During my study of Islamic philosophy I imputed the aforementioned meanings to the words `creation' and `command' as they occur in the above‑mentioned verse of Surat al‑A`raf. As far as the verse of Surat al‑'Isra' is concerned, my understanding of the term was the same and I accepted the interpretation: `The soul is from the world of command'. This interpretation, when applied to these two verses, did not seem to me to be shaky.
However, confining the implication of the verse of Surat Ya Sin exclusively to the beings of the World of Command, was something that I could not accept without doubts. While studying books on Islamic philosophy, I repeatedly came across such interpretations in regard to the verses of the Qur’an which did not appear convincing to me. Probably such recurring encounters, after a while, compelled me to review my understanding of the meanings of the Qur’an.
For the last several years, I have undertaken research in regard to those verses of the Qur’an which deal with metaphysics, theology, and other related subjects. My method of work is that firstly I collect the verses of the Qur’an relating to each subject, I then derive their meanings as indicated by the verses themselves, comparing the contents of one verse with another, without any reference to the views expressed by commentators and others. After this, I survey the views expressed by commentators, traditionists, theologians (mutakallimun), philosophers, mystics (`urafa) and others, in regard to the meanings of these verses. The purpose was to separate the views that can possibly be attributed to the Qur’an and considered as being based and dependent on it, from all that is part of a hangover resulting from such factors as tradition (hadith), views of the commentators, theologians, philosophers, and mystics, as well as other viewpoints derived from attempts at interpretation and explanation (ta'wil wa tafsir) and transference of extraneous notions to the explicit meanings of the verses of the Qur’an.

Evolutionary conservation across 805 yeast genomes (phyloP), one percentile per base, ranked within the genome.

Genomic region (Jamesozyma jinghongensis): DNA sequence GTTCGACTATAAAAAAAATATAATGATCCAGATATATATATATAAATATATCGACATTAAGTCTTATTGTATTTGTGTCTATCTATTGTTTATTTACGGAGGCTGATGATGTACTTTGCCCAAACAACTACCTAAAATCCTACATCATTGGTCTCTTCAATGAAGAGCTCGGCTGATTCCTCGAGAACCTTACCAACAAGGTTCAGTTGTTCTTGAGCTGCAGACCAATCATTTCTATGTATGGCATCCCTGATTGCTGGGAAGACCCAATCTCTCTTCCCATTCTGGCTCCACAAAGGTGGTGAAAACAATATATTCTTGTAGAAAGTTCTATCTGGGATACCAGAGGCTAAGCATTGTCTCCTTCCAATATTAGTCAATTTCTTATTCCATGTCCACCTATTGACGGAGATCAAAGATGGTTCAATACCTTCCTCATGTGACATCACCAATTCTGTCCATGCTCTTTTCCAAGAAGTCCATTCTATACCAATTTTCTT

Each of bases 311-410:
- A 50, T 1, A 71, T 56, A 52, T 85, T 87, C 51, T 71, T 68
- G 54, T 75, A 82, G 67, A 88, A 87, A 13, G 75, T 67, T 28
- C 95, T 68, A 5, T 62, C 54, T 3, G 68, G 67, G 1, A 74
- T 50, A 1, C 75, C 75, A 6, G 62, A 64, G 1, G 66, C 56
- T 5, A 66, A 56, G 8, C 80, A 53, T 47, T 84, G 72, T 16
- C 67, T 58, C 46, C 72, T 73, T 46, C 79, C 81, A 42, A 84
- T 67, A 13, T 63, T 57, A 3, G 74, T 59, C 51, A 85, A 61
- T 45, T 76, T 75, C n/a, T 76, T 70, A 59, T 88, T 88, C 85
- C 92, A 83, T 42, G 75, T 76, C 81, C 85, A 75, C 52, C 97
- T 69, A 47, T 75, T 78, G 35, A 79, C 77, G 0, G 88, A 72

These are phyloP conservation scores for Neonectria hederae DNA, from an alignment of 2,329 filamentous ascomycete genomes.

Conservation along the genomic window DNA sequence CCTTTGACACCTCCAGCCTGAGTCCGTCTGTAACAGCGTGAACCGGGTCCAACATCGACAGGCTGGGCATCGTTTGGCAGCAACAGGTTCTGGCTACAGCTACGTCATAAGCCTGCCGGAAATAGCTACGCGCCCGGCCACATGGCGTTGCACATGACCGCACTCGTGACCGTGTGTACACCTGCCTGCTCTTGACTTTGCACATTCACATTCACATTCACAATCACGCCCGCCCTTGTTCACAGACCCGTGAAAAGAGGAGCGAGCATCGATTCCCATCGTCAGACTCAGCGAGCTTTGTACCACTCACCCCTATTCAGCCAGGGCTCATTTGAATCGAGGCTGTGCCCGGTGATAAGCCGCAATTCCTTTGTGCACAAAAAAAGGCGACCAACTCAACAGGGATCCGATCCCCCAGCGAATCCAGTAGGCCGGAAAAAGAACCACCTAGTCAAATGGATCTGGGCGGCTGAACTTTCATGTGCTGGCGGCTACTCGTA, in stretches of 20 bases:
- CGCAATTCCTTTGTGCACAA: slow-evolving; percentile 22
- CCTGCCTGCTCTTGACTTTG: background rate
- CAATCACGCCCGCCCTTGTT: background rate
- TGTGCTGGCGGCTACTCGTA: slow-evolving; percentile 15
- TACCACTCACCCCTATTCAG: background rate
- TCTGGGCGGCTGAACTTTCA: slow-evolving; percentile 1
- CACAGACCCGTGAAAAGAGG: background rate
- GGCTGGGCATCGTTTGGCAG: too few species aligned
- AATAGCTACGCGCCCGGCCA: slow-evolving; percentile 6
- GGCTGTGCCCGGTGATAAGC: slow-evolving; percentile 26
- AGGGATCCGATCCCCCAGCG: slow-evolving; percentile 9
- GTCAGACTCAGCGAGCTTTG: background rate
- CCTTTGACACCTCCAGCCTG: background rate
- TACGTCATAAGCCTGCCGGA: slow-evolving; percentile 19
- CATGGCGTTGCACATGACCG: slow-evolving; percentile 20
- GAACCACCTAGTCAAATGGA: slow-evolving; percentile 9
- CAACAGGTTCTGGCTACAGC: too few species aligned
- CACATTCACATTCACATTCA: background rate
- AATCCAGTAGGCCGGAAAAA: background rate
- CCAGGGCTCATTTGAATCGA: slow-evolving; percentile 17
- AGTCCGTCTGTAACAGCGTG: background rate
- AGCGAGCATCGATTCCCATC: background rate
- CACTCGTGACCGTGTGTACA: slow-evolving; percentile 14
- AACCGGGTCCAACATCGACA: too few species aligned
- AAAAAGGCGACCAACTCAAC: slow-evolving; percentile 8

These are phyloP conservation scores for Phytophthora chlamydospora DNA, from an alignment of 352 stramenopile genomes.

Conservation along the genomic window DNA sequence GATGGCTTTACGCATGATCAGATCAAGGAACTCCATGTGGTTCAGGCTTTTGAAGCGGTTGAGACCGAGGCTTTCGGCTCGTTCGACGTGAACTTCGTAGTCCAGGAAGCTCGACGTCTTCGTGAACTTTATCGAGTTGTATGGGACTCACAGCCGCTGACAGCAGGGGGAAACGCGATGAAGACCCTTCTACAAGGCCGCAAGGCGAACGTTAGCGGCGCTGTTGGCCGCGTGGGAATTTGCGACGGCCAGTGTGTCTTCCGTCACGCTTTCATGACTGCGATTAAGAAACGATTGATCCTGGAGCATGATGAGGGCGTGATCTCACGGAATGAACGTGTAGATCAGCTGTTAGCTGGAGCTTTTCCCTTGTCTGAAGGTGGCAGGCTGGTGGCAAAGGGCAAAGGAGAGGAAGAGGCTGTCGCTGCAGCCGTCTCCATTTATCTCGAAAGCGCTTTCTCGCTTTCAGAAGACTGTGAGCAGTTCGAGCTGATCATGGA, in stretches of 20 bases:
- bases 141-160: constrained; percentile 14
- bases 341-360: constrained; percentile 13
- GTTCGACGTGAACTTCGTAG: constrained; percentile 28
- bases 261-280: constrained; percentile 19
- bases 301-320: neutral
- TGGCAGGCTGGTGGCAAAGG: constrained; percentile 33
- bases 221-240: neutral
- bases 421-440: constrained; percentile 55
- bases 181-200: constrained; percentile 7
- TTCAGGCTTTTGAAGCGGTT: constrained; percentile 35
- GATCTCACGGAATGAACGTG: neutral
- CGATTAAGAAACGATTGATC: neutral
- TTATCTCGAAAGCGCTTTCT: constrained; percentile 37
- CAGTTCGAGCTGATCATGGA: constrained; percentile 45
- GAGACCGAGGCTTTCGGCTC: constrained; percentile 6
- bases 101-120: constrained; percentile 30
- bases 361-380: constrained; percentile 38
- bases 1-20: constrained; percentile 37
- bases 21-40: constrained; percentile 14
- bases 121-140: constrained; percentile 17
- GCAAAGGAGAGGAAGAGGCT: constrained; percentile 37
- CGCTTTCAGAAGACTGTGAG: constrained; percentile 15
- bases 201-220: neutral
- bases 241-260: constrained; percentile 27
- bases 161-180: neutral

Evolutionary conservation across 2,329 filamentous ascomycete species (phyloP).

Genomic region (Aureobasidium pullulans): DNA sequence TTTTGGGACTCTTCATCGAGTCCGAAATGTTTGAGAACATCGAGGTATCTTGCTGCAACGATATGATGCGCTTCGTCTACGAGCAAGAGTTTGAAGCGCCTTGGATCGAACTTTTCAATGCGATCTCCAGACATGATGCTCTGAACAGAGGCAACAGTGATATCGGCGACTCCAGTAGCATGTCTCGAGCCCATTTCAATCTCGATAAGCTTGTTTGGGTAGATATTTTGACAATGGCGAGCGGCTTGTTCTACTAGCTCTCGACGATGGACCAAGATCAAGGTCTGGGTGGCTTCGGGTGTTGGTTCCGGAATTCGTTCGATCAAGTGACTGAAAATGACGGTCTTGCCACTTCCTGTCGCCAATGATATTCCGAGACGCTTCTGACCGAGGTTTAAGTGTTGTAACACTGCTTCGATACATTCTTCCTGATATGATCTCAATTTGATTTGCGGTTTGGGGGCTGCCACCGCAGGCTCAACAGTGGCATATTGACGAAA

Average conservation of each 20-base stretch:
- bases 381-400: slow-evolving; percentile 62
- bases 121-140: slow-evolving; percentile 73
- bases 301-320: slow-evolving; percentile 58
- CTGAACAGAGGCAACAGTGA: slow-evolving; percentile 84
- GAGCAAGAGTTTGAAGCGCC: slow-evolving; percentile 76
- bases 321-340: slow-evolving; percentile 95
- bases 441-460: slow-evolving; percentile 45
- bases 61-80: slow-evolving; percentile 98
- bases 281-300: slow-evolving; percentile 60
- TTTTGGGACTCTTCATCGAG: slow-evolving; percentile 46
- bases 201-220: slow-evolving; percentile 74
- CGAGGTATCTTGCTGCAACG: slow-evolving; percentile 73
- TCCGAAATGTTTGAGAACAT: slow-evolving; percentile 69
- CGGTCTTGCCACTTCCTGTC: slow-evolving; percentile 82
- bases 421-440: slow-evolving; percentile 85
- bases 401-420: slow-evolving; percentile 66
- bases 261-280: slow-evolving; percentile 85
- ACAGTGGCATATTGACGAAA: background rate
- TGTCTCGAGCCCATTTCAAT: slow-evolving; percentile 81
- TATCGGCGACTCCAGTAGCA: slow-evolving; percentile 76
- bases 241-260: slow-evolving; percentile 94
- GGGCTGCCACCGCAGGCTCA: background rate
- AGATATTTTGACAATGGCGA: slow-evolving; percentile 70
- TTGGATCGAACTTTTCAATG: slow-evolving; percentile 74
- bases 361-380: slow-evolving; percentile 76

It is most undesirable and inappropriate that a view relating to theological matters which is regarded as acceptable and convincing on various grounds, should be thereafter transferred to the Qur’an, and then, with great labour, a coincidence of meaning be juggled out; further, when the topic is put for discussion and debate, a verse of the Qur’an be quoted as one of the arguments‑or the main argument‑in favour of the preconceived view, thereby imposing it upon the Qur’an and invoking its justification.
I undertook a study of the above mentioned verses of the Qur’an on the same basis. My research in regard to these and other seventy‑five verses bearing the word amr (command) or its other derivations which are more or less related to this discussion, as well as many other verses collected in relation with the subject of Divine Unity (tawhid), and which are related essentially with this topic, indicated that the term `World of Command', or rather the very basis of the theory of World of Command as formulated by some philosophers, theologians and mystics‑as discussed briefly in the beginning of this article‑can not be based on the Qur’anic verses.